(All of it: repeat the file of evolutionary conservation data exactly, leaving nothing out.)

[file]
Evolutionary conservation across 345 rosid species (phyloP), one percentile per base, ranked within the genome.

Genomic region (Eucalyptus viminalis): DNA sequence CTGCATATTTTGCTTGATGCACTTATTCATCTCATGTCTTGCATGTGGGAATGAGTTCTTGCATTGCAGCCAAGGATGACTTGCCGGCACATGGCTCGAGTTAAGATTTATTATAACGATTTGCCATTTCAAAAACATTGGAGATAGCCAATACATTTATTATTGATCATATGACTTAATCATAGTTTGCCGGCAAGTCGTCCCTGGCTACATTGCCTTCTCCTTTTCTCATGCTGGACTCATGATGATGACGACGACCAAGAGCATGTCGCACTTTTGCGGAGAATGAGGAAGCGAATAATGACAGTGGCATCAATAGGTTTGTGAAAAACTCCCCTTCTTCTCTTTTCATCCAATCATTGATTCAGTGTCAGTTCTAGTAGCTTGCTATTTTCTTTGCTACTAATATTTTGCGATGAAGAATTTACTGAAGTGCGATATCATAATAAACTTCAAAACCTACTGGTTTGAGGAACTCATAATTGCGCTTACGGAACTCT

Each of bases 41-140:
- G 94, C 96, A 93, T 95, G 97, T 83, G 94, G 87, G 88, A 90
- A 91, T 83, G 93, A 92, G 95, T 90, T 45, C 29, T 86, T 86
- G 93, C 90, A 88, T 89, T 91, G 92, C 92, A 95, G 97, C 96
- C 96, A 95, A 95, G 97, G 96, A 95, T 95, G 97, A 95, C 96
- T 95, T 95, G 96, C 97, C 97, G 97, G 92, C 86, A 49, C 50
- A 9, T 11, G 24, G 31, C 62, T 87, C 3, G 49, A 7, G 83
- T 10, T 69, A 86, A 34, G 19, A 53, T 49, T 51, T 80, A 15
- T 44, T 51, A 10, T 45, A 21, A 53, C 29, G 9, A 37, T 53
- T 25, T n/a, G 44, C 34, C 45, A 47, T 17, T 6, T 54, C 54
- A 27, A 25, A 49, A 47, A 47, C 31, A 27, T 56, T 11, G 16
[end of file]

Evolutionary conservation across 345 rosid species (phyloP), one percentile per base, ranked within the genome.

Genomic region (Eucalyptus viminalis): DNA sequence CTGCATATTTTGCTTGATGCACTTATTCATCTCATGTCTTGCATGTGGGAATGAGTTCTTGCATTGCAGCCAAGGATGACTTGCCGGCACATGGCTCGAGTTAAGATTTATTATAACGATTTGCCATTTCAAAAACATTGGAGATAGCCAATACATTTATTATTGATCATATGACTTAATCATAGTTTGCCGGCAAGTCGTCCCTGGCTACATTGCCTTCTCCTTTTCTCATGCTGGACTCATGATGATGACGACGACCAAGAGCATGTCGCACTTTTGCGGAGAATGAGGAAGCGAATAATGACAGTGGCATCAATAGGTTTGTGAAAAACTCCCCTTCTTCTCTTTTCATCCAATCATTGATTCAGTGTCAGTTCTAGTAGCTTGCTATTTTCTTTGCTACTAATATTTTGCGATGAAGAATTTACTGAAGTGCGATATCATAATAAACTTCAAAACCTACTGGTTTGAGGAACTCATAATTGCGCTTACGGAACTCT

Each of bases 41-140:
- G 94, C 96, A 93, T 95, G 97, T 83, G 94, G 87, G 88, A 90
- A 91, T 83, G 93, A 92, G 95, T 90, T 45, C 29, T 86, T 86
- G 93, C 90, A 88, T 89, T 91, G 92, C 92, A 95, G 97, C 96
- C 96, A 95, A 95, G 97, G 96, A 95, T 95, G 97, A 95, C 96
- T 95, T 95, G 96, C 97, C 97, G 97, G 92, C 86, A 49, C 50
- A 9, T 11, G 24, G 31, C 62, T 87, C 3, G 49, A 7, G 83
- T 10, T 69, A 86, A 34, G 19, A 53, T 49, T 51, T 80, A 15
- T 44, T 51, A 10, T 45, A 21, A 53, C 29, G 9, A 37, T 53
- T 25, T n/a, G 44, C 34, C 45, A 47, T 17, T 6, T 54, C 54
- A 27, A 25, A 49, A 47, A 47, C 31, A 27, T 56, T 11, G 16